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Teen Behind the Twitter Bitcoin Hack Sentenced to 3 Years in Prison

The infamous cryptocurrency scam involved high-profile names including Elon Musk and Bill Gates.

Teen Behind the Twitter Bitcoin Hack Sentenced to 3 Years in Prison
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Last year a Twitter cryptocurrency scam that took place on July 15, involved dozens of high-profile names' Twitter accounts being taken over, including Elon Musk, Jeff Bezos, Bill Gates, and many others.

Now, Graham Ivan Clark, the teen Twitter "mastermind" hacker behind the cryptocurrency scam has pleaded guilty to 30 charges and will spend three years in prison.

The hacked accounts were taken over in quick succession to promote a Bitcoin scam in which the account holders said they would double any Bitcoin sent to a specific wallet. Clark and two fellow hackers were able to amass over $100,000 in Bitcoin before their scheme was discovered and shut down. 

Clark and his two accomplices were placed under arrest on July 31, when Clark was still 17 years old.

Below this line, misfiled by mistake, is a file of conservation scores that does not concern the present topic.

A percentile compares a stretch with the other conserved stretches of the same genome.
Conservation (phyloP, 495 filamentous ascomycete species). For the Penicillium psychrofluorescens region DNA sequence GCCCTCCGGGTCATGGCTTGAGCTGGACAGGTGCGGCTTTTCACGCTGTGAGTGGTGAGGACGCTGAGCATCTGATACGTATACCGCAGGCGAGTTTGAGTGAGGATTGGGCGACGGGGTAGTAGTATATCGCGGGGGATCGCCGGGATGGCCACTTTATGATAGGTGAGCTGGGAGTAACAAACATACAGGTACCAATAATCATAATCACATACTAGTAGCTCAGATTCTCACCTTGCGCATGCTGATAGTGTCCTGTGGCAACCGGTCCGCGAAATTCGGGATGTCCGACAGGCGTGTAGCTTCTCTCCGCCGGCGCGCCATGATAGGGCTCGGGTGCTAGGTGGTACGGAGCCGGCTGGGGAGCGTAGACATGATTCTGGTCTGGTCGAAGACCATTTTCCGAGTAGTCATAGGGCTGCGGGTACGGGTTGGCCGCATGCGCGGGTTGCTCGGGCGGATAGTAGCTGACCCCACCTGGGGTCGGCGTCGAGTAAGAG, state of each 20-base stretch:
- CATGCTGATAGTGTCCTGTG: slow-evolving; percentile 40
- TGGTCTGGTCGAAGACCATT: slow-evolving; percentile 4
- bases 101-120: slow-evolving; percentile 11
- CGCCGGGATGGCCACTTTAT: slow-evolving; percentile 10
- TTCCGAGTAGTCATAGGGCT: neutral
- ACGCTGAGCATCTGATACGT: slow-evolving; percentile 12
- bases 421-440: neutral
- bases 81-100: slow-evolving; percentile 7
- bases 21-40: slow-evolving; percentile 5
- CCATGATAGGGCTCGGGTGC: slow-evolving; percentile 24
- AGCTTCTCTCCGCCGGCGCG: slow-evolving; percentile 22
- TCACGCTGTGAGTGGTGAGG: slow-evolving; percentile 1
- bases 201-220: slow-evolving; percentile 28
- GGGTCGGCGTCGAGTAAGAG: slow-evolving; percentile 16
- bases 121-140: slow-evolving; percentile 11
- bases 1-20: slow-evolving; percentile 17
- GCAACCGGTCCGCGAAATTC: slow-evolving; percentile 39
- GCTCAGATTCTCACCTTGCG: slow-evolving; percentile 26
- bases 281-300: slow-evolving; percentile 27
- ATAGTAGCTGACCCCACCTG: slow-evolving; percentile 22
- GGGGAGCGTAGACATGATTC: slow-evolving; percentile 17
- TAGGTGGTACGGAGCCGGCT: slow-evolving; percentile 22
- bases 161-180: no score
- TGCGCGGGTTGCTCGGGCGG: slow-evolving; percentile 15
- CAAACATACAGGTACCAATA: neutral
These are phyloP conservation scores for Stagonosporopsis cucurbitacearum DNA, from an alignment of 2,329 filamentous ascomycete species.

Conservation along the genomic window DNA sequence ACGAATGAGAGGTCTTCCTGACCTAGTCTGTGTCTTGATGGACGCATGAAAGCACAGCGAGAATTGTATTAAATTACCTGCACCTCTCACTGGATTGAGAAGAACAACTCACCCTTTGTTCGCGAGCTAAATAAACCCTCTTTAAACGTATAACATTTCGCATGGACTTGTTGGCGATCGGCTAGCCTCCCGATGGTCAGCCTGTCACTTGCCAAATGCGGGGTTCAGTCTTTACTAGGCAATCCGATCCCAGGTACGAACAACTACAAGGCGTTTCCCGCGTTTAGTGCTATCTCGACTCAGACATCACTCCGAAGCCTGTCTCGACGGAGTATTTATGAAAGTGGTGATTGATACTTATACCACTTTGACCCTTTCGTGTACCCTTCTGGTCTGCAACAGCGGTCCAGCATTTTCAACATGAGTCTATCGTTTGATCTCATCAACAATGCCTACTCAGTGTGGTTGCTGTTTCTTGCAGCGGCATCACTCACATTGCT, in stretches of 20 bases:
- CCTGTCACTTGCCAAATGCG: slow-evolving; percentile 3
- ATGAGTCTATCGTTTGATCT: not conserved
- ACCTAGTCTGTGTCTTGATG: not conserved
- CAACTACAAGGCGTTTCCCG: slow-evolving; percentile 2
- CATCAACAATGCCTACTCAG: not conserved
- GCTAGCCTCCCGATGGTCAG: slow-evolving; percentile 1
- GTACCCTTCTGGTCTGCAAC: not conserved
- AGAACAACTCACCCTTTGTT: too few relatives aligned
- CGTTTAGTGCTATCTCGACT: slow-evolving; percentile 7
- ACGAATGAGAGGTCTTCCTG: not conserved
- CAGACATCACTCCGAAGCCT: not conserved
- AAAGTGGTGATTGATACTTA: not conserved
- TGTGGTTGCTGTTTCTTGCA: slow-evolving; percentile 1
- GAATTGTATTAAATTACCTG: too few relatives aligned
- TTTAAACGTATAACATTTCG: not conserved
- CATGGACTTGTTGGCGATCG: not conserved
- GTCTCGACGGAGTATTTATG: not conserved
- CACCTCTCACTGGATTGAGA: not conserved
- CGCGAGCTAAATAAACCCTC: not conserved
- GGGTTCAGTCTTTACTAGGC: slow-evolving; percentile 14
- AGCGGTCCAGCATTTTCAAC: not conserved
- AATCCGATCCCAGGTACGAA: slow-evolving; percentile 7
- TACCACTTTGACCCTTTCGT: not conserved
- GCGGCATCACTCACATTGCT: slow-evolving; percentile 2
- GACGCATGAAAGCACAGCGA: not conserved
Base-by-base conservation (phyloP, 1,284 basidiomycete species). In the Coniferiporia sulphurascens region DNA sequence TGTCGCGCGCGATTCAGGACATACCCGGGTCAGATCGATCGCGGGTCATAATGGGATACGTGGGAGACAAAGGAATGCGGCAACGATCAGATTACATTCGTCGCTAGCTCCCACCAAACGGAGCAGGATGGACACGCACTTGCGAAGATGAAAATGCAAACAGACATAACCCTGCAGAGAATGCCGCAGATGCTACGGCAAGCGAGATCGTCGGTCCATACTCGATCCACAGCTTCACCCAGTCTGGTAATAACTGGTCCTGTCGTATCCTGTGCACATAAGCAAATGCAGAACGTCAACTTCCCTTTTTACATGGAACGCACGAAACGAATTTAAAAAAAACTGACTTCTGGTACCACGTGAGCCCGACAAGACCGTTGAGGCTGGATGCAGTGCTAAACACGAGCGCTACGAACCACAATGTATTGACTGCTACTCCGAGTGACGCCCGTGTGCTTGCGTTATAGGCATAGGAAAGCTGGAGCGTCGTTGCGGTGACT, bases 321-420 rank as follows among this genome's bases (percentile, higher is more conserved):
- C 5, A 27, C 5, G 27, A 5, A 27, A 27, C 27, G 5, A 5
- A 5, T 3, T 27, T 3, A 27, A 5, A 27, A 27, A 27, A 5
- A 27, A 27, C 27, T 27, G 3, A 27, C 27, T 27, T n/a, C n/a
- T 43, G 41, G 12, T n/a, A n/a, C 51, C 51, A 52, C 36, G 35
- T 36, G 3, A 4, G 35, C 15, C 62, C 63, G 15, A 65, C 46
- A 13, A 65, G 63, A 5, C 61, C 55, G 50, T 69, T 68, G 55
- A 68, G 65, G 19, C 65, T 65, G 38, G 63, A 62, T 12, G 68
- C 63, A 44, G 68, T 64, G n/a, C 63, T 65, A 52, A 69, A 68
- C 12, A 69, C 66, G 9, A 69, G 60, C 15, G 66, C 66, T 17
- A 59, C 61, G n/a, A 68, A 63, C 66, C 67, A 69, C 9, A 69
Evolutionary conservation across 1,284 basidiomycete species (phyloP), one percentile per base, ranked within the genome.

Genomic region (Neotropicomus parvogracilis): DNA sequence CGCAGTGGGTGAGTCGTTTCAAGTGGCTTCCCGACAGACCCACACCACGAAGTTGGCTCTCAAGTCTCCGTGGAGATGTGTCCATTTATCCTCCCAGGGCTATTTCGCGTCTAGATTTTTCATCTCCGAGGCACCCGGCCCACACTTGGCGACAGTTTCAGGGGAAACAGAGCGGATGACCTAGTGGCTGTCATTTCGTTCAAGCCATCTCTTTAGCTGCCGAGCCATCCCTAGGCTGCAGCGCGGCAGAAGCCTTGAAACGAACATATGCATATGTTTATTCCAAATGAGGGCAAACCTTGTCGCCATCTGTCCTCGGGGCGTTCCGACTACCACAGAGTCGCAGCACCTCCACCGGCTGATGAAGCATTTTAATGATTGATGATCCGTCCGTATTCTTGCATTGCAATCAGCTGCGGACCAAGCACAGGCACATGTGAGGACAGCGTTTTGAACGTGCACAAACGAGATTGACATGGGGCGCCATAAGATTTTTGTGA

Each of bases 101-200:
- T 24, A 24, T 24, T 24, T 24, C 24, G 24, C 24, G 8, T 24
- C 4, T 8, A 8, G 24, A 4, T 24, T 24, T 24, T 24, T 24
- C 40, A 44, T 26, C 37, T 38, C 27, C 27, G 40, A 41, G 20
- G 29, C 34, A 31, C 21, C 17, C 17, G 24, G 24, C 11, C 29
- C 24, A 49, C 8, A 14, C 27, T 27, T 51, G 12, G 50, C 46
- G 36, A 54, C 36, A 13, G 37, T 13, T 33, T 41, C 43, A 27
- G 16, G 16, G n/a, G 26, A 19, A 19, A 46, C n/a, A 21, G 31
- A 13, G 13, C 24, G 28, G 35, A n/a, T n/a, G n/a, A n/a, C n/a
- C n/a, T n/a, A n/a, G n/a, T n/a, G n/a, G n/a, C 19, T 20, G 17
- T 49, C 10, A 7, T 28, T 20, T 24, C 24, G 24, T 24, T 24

As he was still underage at the time of the scam and the arrest, Clark, now 18 years old, is serving his sentence as a "youthful offender," which minimizes his sentence length and means he may be able to spend part of his prison time in a boot camp, according to the Tampa Bay Times, and the New York Times.

How did he pull off the hack?

After looking into the matter, Twitter said the trio managed to compromise the system by targeting some of its employees who have "access to internal systems and tools." The hackers then used these to gain access and control of highly visible accounts. 

Not only could the scammers access these profiles and change their passwords and account details, but they could also gain complete access to their DMs (direct messages).

From there, the youths sent out tweets soliciting the public for Bitcoin — doing so rather successfully until they were caught. 

At the time, Twitter shared lengthy posts on the social media platform outlining exactly what they'd found out, and what steps they were doing to counter the issue. It appears the company took steps to "limit access to internal systems and tools" during the investigation. 

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In an ironic twist, Clark's trial, which took place over Zoom in August last year, had to be paused as a bunch of pranksters played a number of tricks including streaming porn on Pornhub. 

It's clear to see that securing internal and online systems is crucial in our day and age, and it's good to see that law and order are keeping an eye on things.

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